It’s Social Media Week right now, and so companies with, what they find to be interesting takes on how to leverage and use new social tools are out in force. I chatted with Nokia today, discussing their own social media strategies, but instead of being fed boilerplate I was told of a wonderous machine.
If you are anything like me, screens entice you, and multi-monitor setups are one of your favorite things. Nokia, it seems, has a similar taste. The company built something called Agora, a six-screened physical installation that tracks conversations about the company, drilling down to sentiment analysis and individual products in the process.
So. Much. Tech.
Some of the biggest names in tech are coming to TNW Conference in Amsterdam this May.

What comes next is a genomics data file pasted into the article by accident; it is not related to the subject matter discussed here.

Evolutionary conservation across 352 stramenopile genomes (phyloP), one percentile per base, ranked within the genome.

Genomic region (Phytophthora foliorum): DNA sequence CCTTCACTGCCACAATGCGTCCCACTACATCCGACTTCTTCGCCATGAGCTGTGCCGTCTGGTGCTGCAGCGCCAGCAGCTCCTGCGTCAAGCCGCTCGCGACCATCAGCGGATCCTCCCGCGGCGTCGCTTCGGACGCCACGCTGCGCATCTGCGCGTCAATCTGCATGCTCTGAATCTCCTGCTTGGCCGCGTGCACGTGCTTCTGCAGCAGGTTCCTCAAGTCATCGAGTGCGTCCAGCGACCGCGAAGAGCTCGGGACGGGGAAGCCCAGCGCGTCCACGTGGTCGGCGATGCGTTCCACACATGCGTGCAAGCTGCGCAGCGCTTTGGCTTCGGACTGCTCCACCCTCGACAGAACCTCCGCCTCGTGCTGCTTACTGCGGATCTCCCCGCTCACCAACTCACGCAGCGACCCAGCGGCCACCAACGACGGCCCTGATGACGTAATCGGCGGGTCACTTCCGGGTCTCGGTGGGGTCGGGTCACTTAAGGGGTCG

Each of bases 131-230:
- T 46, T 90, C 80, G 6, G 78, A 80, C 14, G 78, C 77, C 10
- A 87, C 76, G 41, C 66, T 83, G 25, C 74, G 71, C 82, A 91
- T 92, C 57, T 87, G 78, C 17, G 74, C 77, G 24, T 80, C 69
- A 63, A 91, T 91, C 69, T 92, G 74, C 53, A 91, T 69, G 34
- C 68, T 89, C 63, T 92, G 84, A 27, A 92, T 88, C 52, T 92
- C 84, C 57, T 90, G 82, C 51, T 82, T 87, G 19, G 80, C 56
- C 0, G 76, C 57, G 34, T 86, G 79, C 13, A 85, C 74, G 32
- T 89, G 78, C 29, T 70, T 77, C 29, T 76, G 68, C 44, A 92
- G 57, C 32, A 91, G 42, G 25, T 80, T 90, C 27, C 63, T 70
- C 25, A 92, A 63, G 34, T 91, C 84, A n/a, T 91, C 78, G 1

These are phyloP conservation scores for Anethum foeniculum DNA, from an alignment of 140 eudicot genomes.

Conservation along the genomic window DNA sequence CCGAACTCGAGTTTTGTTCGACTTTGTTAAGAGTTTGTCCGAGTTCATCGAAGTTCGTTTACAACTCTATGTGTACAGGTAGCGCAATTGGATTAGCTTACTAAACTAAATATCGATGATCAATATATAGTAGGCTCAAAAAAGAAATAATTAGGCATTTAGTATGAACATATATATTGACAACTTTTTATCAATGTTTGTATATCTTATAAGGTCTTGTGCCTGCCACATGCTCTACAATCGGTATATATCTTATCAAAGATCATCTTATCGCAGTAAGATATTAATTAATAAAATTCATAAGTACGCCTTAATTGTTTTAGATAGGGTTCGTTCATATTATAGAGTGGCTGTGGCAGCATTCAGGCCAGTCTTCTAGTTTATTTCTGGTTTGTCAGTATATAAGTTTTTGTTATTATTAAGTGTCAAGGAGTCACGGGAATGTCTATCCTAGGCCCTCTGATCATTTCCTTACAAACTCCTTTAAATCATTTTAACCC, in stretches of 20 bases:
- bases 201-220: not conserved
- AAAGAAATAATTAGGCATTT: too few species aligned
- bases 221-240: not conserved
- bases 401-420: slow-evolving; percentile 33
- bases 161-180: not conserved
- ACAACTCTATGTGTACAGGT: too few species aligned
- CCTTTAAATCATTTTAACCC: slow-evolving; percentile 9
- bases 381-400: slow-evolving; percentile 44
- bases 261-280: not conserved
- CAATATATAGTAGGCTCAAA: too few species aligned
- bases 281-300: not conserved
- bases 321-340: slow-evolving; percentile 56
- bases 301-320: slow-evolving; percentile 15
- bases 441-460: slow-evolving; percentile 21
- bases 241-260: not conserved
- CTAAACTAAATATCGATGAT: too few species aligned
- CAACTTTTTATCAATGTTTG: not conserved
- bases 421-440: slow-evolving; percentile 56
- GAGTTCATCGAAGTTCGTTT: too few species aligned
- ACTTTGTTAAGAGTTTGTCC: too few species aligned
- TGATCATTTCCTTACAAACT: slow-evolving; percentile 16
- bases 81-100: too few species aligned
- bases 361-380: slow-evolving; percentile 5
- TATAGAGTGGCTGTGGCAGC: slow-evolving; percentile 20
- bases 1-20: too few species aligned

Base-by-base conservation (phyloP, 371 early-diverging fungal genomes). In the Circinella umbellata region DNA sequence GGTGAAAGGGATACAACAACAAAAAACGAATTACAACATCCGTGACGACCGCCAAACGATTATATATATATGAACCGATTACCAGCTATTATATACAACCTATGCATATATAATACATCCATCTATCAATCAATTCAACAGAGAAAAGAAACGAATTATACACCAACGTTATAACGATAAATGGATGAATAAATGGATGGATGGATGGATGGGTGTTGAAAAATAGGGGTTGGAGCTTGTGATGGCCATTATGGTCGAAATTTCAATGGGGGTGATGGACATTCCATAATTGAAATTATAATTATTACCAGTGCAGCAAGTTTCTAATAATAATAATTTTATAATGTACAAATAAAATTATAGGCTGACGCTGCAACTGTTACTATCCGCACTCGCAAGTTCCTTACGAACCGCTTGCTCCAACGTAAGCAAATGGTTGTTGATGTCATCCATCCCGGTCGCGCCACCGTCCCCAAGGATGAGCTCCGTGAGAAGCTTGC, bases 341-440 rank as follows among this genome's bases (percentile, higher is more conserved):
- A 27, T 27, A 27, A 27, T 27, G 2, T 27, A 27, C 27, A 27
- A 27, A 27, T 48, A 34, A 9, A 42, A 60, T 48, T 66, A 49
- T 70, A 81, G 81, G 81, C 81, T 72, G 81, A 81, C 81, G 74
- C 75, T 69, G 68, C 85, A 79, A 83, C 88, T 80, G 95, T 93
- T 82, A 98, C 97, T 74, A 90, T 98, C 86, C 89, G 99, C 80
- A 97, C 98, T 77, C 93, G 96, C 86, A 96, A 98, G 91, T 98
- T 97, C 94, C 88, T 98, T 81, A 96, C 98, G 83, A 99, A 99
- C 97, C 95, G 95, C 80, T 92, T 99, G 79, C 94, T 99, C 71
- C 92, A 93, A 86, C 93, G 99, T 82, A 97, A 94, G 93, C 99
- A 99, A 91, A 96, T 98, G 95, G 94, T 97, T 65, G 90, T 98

The company has them in several of its larger offices, and has plans to bring them to even more. Now, there’s a clip below, which is, understandably, a bit rah-rah Nokia, but it shows what a large company can do to help bring the external conversation about itself to its employees in a digestible fashion. How to give its workers the real skinny, if you will. We dig.
Social media for some companies is a fearful new world, but one way to make something that appears formidable lose its perceived fangs is to fully understand it. Agora, and other systems like it, could have that effect. Here in the technology echo chamber, everyone uses Twitter and knows what happened to FriendFeed, but we’re the exception and not the rule.
I don’t think that Nokia is likely to licence Agora, but I suspect that any large company could build something similar for themselves. Openness, it’s the new closed.